Monster definitely not racoon or opossum, writes expert

Rebecca Alexis Turner writes:
I looked though your site and was shocked by the numbero f people saying the creatures were deceased raccoon or opossum.

As a wildlife rehabber with Nuts For Squirrels Wildlife Rehabilitation located in North East Florida (First Coast Region) I have cared for opossum and raccoon on numerous occasions and know for fact that the washed up creatures are NOT former raccoon or opossum.
I was also a three year  Environthon Team member in both the Fred B. Miller and Florida State Envirothons. My school’s team always placed first in our county. And scored high in Wildlife Identification. This brings me to the reasons the creatures are not raccoon or opossum.
Raccoon do not take on a beaked appearance when their skulls are bared, contrary to what has been posted in several places. The “slight beak” the skull takes clearly displays the root mount for the teeth. This is not seen in and of the Montauk images or images of similar creatures. Also the orbital ridge of a raccoon skull line up with the lower brain case to form a rounded dinner bell shape not seen in the bird eye view images of the Montauk skull. Lastly, the limbs of the Montauk creatures are too short to be raccoon, raccoon have long limbs that leave them looking like they walk on stilts until the long belly fur of adulthood grows in.
Opossum have to few forward teeth, a shorter second fang behind the long canines on the upper jaw, and narrower orbits.
Otters are ruled out for both as well due to lack of orbital delta wings on the outer forward orbit rim. However, river or sea otters are a possible explaination for the images of the Canadian creature “The Ugly One”. Regarding dentition and skull shape.
Plum Island may hold the key to the Montauk and its kin simply because it is an ISLAND. In the fossil record islands and their limited genetic pool have given rise to rare creature localized to those locations alone. Tasmanian Wolf/Tiger for example. Galapagos finches and tortoises for another. And finally in example, lemurs, foosa cats and several other species from the island of Madagascar.
I hope this helps your readers to educate themselves and cuts down on ignorant posts.

6 Responses to “Monster definitely not racoon or opossum, writes expert”

  1. posmlady says:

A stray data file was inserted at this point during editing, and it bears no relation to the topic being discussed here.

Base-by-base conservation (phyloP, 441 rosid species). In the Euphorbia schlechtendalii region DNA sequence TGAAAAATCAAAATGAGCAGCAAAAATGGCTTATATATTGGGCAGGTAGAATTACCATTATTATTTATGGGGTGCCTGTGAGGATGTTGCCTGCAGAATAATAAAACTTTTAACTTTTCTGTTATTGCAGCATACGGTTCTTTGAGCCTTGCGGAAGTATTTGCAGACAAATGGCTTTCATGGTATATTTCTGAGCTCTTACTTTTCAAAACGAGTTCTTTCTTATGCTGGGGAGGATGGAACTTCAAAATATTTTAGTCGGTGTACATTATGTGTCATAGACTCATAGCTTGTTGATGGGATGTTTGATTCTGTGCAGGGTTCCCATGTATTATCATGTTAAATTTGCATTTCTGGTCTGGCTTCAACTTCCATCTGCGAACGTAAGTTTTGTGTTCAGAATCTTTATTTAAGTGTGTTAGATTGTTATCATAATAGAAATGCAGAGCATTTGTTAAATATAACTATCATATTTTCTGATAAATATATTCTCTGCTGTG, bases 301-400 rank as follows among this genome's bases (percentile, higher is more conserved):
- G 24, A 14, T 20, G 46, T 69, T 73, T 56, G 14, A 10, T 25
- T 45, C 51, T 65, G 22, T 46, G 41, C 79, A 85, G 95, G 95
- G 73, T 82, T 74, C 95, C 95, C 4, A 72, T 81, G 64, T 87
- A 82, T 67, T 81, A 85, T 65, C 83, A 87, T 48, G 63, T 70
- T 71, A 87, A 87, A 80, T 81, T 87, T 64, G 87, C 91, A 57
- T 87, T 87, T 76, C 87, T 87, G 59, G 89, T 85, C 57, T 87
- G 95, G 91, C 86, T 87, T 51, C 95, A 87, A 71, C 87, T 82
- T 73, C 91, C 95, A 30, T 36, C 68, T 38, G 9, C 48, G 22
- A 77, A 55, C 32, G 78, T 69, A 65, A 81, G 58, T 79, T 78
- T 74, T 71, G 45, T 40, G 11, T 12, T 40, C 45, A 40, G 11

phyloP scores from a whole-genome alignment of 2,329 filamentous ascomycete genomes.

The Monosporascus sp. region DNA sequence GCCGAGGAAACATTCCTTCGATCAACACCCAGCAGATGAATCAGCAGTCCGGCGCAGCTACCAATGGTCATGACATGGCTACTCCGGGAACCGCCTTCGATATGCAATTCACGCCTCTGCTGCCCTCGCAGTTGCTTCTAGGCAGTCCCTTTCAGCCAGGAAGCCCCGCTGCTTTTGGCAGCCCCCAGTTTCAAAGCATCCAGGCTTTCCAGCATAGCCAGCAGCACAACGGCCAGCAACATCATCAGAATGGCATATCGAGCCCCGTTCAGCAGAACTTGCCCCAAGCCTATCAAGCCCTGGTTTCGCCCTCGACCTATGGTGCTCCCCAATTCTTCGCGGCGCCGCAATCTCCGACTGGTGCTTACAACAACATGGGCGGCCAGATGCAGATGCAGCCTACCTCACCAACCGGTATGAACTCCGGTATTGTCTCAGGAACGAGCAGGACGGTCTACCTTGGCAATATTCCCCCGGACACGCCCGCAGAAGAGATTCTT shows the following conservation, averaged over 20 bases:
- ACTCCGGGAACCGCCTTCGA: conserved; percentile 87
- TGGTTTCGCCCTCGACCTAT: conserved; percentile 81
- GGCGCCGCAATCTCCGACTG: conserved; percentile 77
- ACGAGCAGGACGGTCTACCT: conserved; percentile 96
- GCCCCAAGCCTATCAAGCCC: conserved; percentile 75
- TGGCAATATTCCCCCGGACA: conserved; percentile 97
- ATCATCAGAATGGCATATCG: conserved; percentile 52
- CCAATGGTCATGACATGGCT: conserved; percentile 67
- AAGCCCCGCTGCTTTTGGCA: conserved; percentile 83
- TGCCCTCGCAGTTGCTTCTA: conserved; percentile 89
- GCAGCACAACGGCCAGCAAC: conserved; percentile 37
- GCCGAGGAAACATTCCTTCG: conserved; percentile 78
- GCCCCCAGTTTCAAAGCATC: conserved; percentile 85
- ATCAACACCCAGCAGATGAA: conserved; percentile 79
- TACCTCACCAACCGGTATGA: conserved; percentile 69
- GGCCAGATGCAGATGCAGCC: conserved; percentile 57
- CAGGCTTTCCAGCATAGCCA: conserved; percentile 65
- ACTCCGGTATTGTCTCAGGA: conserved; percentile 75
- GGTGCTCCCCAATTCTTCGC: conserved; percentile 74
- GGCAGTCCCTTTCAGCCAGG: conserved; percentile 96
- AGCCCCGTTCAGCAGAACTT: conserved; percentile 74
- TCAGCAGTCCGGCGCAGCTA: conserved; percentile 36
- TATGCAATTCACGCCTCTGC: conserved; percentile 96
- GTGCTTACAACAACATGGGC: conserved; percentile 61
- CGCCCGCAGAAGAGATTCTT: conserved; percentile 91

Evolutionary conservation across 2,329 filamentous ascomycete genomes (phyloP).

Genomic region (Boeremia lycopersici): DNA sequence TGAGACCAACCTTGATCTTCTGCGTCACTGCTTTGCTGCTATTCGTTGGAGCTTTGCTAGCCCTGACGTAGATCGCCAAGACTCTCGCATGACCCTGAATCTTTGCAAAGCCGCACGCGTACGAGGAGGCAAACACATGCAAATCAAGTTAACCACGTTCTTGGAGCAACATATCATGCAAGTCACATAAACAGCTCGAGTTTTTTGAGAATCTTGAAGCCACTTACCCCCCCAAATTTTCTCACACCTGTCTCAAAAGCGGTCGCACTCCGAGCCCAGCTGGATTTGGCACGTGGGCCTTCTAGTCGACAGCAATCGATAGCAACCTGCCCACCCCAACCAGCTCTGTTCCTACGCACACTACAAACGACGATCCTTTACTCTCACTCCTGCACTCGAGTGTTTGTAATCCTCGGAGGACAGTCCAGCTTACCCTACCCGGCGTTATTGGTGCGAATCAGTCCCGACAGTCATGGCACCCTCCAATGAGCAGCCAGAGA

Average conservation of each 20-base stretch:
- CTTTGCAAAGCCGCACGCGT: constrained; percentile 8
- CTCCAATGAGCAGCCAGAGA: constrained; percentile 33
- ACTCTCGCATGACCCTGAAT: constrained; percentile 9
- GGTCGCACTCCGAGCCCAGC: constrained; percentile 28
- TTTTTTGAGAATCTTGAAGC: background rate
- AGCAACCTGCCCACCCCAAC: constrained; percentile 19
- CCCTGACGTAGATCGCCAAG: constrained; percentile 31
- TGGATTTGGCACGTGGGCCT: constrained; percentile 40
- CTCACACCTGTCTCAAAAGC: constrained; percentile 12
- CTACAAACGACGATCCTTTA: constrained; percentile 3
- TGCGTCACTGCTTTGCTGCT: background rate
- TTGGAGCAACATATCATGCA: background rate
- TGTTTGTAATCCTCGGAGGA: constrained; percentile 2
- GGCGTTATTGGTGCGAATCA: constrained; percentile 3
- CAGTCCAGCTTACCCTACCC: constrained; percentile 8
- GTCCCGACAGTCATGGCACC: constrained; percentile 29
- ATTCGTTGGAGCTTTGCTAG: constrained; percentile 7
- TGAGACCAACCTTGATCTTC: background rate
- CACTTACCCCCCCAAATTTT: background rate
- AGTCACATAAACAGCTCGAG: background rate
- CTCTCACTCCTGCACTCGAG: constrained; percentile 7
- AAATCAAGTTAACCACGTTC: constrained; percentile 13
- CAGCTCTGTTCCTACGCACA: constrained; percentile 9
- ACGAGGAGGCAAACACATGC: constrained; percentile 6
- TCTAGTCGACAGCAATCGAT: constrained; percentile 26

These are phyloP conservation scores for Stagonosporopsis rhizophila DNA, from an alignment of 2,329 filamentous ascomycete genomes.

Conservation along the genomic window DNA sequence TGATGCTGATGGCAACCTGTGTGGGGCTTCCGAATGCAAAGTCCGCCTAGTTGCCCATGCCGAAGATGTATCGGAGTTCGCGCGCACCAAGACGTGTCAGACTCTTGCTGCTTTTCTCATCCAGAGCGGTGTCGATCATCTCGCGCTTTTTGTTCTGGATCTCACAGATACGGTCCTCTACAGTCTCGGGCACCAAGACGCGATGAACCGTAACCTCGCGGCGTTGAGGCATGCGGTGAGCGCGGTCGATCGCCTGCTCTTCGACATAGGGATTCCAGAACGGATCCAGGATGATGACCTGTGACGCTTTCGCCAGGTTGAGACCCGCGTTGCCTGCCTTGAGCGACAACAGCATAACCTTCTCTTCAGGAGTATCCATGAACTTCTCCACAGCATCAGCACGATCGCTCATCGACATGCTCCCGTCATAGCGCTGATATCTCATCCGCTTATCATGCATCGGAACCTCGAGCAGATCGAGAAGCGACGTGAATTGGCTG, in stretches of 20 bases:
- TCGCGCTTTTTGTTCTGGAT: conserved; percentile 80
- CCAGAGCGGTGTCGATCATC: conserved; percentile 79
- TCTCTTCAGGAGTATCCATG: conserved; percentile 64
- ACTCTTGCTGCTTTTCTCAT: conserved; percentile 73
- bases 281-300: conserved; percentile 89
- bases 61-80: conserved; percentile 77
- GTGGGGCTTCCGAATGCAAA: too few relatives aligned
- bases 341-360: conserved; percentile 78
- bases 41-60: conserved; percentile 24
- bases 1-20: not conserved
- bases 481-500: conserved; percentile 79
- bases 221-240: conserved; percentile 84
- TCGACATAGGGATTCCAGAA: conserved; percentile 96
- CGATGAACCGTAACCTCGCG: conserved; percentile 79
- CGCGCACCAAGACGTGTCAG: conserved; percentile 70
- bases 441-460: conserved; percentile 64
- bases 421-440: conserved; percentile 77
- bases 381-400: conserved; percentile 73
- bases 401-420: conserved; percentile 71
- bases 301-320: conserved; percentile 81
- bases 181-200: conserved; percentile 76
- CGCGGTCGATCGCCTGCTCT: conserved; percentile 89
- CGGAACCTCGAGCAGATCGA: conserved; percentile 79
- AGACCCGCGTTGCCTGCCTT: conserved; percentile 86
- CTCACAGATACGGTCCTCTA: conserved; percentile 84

I’m also a former rehabber of wildife, and before I saw the episode in stranger than nature, I thought maybe the raccoon theory was right. But looking at all the different angles, I to must say this is NOT a raccoon or oppossom body. matter if fact, if you look up some pictures on The net, there is a huge differance in the skulls. and, why would the upper teeth be missing, when lowers are fully intake, and much longer than uppers? however, a couple of the pictures here do look like. seals, otters, and a badger? hmmmm possible attempts at making new monsters? who knows? I cant wait until someone is bold enough to snag some DNA off of one of these beaked looking creatures like the original montauk monster instead of just photos. until then, we wait.

  2. Joseph Soto says:

    My name is Joseph Soto I live in P.R. Aguadilla I have looked closely at the picture and lets go back to greek mythology we have a 4 legged animal with a beak in the front its very close to a description of a Gryphon an animal considered to be a myth may very well prove to be real. Now im not a scientist im just giving my opinion. If you do try to find one of these creatures dont go empty handed we dont know how they will react in contact with humans be very careful. maybe they will run from you or try and kill you. Im not trying to scare you just be careful.

  3. Not Araccoon says:

    I’m not a wildlife rehabber, but I,ve trapped dozens of raccoons, and the original Montauk monster is not a raccoon. It’s way too big (though bloated) but the head shape is all wrong. Raccoon are built almost like a cat/small dog. Their faces and jaws are small. This looks more like a dog to me, but for sure not a raccoon or possum.

  4. Nikki says:

    I’m not a scientist but the structure does seem to resemble a taper/pig with claws. I must also say that the jaws are sharp and point to more of a predator than prey. just a thought.

  5. Tamara says:

    I agree with Nikki, I am not qualified to say what it is but it does look like a tapir skeleton.